Controversy! Michael Pineda made his Yankee Stadium debut and was phenomenal for six innings. Unfortunately, that was all drowned out by the fact that he also had the most obvious pine tar hand in the history of pine tar hands.
Someone was using a banned substance and YES, NESN, and Twitter were ON IT. By all means, let's ignore the fact that it's a widely accepted practice among players behind the scenes.
For me, the big deal was that Pineda struck out seven while only walking two, giving up four hits, and one run in six innings. It's good to see that his shoulder seems healthy and he's not just decent, but actually thriving. Whatever's on his hand, glove or butt is of little concern to me. This was his first win since 2011 and he absolutely earned.
The Yankees offense did their job, collecting seven hits and scoring four runs (only two earned) in six innings off Clay Buchholz. It all started in the fourth inning when Jacoby Ellsbury reached base on a Jonathan Herrera error at third base. Carlos Beltran singled and Brian McCann FINALLY broke through the shift on a single to right field to score a run. With Beltran now on third, Alfonso Soriano hit into a double play that made it 2–0. In the next inning, Dean Anna hit the first home run of his career to right field. Then Derek Jeter hit a ground-rule double and Ellsbury knocked him in with a single.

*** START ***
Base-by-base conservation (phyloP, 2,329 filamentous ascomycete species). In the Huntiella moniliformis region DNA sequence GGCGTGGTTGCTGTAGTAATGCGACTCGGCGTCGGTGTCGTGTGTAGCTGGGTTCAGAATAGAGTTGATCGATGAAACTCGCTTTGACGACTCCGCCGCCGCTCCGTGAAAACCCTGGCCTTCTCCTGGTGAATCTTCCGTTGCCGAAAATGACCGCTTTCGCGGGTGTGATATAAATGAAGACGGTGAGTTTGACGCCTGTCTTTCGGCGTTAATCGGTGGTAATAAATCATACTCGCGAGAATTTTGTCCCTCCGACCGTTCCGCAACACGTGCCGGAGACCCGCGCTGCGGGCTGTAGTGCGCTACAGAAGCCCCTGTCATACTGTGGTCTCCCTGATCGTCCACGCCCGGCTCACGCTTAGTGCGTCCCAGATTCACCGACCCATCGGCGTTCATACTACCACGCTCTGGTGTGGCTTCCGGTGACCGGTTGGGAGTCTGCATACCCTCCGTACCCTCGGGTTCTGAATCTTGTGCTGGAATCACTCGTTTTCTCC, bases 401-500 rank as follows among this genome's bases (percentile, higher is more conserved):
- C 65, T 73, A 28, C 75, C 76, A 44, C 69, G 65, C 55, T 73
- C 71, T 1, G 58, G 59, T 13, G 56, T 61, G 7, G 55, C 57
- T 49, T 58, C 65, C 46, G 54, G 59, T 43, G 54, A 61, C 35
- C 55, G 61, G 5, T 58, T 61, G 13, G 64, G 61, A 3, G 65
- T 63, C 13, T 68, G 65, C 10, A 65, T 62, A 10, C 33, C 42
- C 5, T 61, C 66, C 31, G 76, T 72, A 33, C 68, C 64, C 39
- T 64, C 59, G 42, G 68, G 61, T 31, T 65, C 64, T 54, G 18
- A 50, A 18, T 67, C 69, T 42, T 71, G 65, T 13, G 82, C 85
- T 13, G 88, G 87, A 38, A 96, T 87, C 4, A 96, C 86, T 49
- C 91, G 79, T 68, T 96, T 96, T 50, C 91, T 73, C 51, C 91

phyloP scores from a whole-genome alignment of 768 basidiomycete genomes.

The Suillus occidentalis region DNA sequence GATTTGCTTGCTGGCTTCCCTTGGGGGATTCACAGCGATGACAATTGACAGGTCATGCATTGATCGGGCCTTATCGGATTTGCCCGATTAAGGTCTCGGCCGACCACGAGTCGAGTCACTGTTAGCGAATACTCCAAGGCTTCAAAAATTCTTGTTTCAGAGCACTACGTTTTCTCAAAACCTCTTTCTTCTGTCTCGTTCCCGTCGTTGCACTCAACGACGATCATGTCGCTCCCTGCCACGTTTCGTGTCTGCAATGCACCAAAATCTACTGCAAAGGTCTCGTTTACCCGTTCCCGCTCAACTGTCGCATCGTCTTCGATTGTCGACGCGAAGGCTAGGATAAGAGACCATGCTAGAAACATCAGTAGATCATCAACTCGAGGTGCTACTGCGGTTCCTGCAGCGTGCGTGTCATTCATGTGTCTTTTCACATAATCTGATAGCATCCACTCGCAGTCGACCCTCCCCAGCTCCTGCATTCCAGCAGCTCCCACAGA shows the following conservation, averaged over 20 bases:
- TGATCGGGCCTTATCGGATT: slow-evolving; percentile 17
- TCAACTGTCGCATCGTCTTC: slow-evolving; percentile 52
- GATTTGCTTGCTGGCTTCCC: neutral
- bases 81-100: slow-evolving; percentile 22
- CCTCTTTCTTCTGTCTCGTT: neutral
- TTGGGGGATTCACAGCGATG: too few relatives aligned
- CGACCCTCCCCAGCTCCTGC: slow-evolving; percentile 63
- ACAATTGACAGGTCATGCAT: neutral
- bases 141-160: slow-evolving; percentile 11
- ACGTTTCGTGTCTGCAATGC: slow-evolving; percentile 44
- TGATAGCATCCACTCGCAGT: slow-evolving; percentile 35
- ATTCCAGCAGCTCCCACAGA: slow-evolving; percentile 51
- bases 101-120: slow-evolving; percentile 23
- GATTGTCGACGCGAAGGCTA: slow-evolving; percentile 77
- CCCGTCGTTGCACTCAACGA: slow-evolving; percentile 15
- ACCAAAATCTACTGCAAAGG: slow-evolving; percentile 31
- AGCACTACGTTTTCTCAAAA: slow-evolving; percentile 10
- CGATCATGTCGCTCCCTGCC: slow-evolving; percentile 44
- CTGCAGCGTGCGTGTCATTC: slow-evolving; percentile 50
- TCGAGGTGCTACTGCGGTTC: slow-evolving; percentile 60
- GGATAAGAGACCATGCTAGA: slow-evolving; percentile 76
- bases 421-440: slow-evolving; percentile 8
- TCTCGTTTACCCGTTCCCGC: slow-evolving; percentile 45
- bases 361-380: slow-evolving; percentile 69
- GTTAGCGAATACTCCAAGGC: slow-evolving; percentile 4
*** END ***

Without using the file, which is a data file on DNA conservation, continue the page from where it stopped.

Brett Gardner also had a hit and Jeter added a total of two to his massive collection of hits. In the seventh inning it looked like Yangerivs Solarte was about to hit his first major league home run, but it ended up dying right up against the wall instead and everyone was disappointed. This is the first time Solarte has gone hitless since April 2, though, to be fair, he was cheated out of a hit when Daniel Nava made a fantastic diving catch to rob the rookie of a bloop single. Can the Legend of Solarte continue tomorrow?
The biggest issue going into the game was the severe lack of bullpen. With David Robertson on the DL, Adam Warren and Shawn Kelley were also deemed unavailable, so it could have been a very bad night if the Yankees needed to rely too heavily on the relievers they had left. Thankfully, they seemed to have no problems. Cesar Cabral came into the game in the seventh and struck out two batters before turning the ball over to the struggling David Phelps. Even more thankfully, Phelps wasn't hot garbage. He went 2.1 innings with three strikeouts and didn't allow anyone on base to finish off the game and get the save.